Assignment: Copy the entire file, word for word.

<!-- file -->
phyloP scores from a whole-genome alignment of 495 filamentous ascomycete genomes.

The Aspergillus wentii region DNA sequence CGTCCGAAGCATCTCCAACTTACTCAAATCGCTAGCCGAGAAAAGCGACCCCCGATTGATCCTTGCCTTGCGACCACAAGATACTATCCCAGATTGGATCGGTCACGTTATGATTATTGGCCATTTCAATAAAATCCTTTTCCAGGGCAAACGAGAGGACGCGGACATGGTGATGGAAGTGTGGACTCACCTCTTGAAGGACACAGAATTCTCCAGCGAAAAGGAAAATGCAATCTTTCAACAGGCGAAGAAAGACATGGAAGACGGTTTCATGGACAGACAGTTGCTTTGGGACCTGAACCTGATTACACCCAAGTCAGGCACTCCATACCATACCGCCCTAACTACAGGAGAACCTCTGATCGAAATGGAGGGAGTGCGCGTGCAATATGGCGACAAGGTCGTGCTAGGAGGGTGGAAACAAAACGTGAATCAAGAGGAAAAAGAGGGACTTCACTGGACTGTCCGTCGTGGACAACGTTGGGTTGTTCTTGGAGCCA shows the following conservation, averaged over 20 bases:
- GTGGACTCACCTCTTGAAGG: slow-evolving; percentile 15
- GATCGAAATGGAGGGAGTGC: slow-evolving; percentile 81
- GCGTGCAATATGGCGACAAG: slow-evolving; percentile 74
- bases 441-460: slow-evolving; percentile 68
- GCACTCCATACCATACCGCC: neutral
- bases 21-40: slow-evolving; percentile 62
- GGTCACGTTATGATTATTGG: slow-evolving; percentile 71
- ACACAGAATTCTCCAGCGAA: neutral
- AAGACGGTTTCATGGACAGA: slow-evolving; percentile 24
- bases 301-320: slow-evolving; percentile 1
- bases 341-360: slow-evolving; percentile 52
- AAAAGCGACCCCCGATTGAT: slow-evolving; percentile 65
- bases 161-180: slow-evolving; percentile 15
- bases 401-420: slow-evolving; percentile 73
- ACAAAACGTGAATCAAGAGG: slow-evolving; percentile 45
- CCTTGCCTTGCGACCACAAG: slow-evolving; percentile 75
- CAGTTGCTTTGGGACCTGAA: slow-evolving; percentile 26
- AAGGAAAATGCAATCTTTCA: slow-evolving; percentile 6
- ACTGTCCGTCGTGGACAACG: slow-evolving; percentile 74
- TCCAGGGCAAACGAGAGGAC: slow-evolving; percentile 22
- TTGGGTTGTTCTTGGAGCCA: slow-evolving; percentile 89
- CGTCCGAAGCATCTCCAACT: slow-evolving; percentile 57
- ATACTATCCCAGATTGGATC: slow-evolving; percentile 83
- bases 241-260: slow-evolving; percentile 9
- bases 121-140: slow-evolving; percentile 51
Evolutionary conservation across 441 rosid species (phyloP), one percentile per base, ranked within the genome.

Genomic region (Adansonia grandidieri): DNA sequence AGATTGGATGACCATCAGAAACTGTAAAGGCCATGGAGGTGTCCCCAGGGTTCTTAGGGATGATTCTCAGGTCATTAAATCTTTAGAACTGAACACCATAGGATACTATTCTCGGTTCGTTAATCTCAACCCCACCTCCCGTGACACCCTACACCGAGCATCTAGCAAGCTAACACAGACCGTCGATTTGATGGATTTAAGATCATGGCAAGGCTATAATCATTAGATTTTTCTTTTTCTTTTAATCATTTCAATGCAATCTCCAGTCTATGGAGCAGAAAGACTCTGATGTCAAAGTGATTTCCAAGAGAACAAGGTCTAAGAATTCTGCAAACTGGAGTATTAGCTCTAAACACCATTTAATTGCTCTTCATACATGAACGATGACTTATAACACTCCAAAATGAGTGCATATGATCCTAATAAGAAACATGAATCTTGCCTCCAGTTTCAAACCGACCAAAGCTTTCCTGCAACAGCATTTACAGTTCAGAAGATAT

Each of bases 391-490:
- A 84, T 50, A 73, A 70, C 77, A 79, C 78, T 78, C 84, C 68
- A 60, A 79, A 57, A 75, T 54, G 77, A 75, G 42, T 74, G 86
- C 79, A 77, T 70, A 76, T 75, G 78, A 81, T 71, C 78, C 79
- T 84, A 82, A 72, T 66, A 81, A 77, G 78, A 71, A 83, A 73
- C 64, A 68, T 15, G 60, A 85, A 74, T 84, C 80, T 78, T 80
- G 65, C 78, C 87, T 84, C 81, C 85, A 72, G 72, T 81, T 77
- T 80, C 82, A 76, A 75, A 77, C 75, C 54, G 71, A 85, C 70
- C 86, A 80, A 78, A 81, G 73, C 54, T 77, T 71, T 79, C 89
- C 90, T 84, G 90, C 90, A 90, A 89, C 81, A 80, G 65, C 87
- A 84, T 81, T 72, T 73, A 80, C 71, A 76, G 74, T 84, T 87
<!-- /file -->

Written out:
phyloP scores from a whole-genome alignment of 495 filamentous ascomycete genomes.

The Aspergillus wentii region DNA sequence CGTCCGAAGCATCTCCAACTTACTCAAATCGCTAGCCGAGAAAAGCGACCCCCGATTGATCCTTGCCTTGCGACCACAAGATACTATCCCAGATTGGATCGGTCACGTTATGATTATTGGCCATTTCAATAAAATCCTTTTCCAGGGCAAACGAGAGGACGCGGACATGGTGATGGAAGTGTGGACTCACCTCTTGAAGGACACAGAATTCTCCAGCGAAAAGGAAAATGCAATCTTTCAACAGGCGAAGAAAGACATGGAAGACGGTTTCATGGACAGACAGTTGCTTTGGGACCTGAACCTGATTACACCCAAGTCAGGCACTCCATACCATACCGCCCTAACTACAGGAGAACCTCTGATCGAAATGGAGGGAGTGCGCGTGCAATATGGCGACAAGGTCGTGCTAGGAGGGTGGAAACAAAACGTGAATCAAGAGGAAAAAGAGGGACTTCACTGGACTGTCCGTCGTGGACAACGTTGGGTTGTTCTTGGAGCCA shows the following conservation, averaged over 20 bases:
- GTGGACTCACCTCTTGAAGG: slow-evolving; percentile 15
- GATCGAAATGGAGGGAGTGC: slow-evolving; percentile 81
- GCGTGCAATATGGCGACAAG: slow-evolving; percentile 74
- bases 441-460: slow-evolving; percentile 68
- GCACTCCATACCATACCGCC: neutral
- bases 21-40: slow-evolving; percentile 62
- GGTCACGTTATGATTATTGG: slow-evolving; percentile 71
- ACACAGAATTCTCCAGCGAA: neutral
- AAGACGGTTTCATGGACAGA: slow-evolving; percentile 24
- bases 301-320: slow-evolving; percentile 1
- bases 341-360: slow-evolving; percentile 52
- AAAAGCGACCCCCGATTGAT: slow-evolving; percentile 65
- bases 161-180: slow-evolving; percentile 15
- bases 401-420: slow-evolving; percentile 73
- ACAAAACGTGAATCAAGAGG: slow-evolving; percentile 45
- CCTTGCCTTGCGACCACAAG: slow-evolving; percentile 75
- CAGTTGCTTTGGGACCTGAA: slow-evolving; percentile 26
- AAGGAAAATGCAATCTTTCA: slow-evolving; percentile 6
- ACTGTCCGTCGTGGACAACG: slow-evolving; percentile 74
- TCCAGGGCAAACGAGAGGAC: slow-evolving; percentile 22
- TTGGGTTGTTCTTGGAGCCA: slow-evolving; percentile 89
- CGTCCGAAGCATCTCCAACT: slow-evolving; percentile 57
- ATACTATCCCAGATTGGATC: slow-evolving; percentile 83
- bases 241-260: slow-evolving; percentile 9
- bases 121-140: slow-evolving; percentile 51
Evolutionary conservation across 441 rosid species (phyloP), one percentile per base, ranked within the genome.

Genomic region (Adansonia grandidieri): DNA sequence AGATTGGATGACCATCAGAAACTGTAAAGGCCATGGAGGTGTCCCCAGGGTTCTTAGGGATGATTCTCAGGTCATTAAATCTTTAGAACTGAACACCATAGGATACTATTCTCGGTTCGTTAATCTCAACCCCACCTCCCGTGACACCCTACACCGAGCATCTAGCAAGCTAACACAGACCGTCGATTTGATGGATTTAAGATCATGGCAAGGCTATAATCATTAGATTTTTCTTTTTCTTTTAATCATTTCAATGCAATCTCCAGTCTATGGAGCAGAAAGACTCTGATGTCAAAGTGATTTCCAAGAGAACAAGGTCTAAGAATTCTGCAAACTGGAGTATTAGCTCTAAACACCATTTAATTGCTCTTCATACATGAACGATGACTTATAACACTCCAAAATGAGTGCATATGATCCTAATAAGAAACATGAATCTTGCCTCCAGTTTCAAACCGACCAAAGCTTTCCTGCAACAGCATTTACAGTTCAGAAGATAT

Each of bases 391-490:
- A 84, T 50, A 73, A 70, C 77, A 79, C 78, T 78, C 84, C 68
- A 60, A 79, A 57, A 75, T 54, G 77, A 75, G 42, T 74, G 86
- C 79, A 77, T 70, A 76, T 75, G 78, A 81, T 71, C 78, C 79
- T 84, A 82, A 72, T 66, A 81, A 77, G 78, A 71, A 83, A 73
- C 64, A 68, T 15, G 60, A 85, A 74, T 84, C 80, T 78, T 80
- G 65, C 78, C 87, T 84, C 81, C 85, A 72, G 72, T 81, T 77
- T 80, C 82, A 76, A 75, A 77, C 75, C 54, G 71, A 85, C 70
- C 86, A 80, A 78, A 81, G 73, C 54, T 77, T 71, T 79, C 89
- C 90, T 84, G 90, C 90, A 90, A 89, C 81, A 80, G 65, C 87
- A 84, T 81, T 72, T 73, A 80, C 71, A 76, G 74, T 84, T 87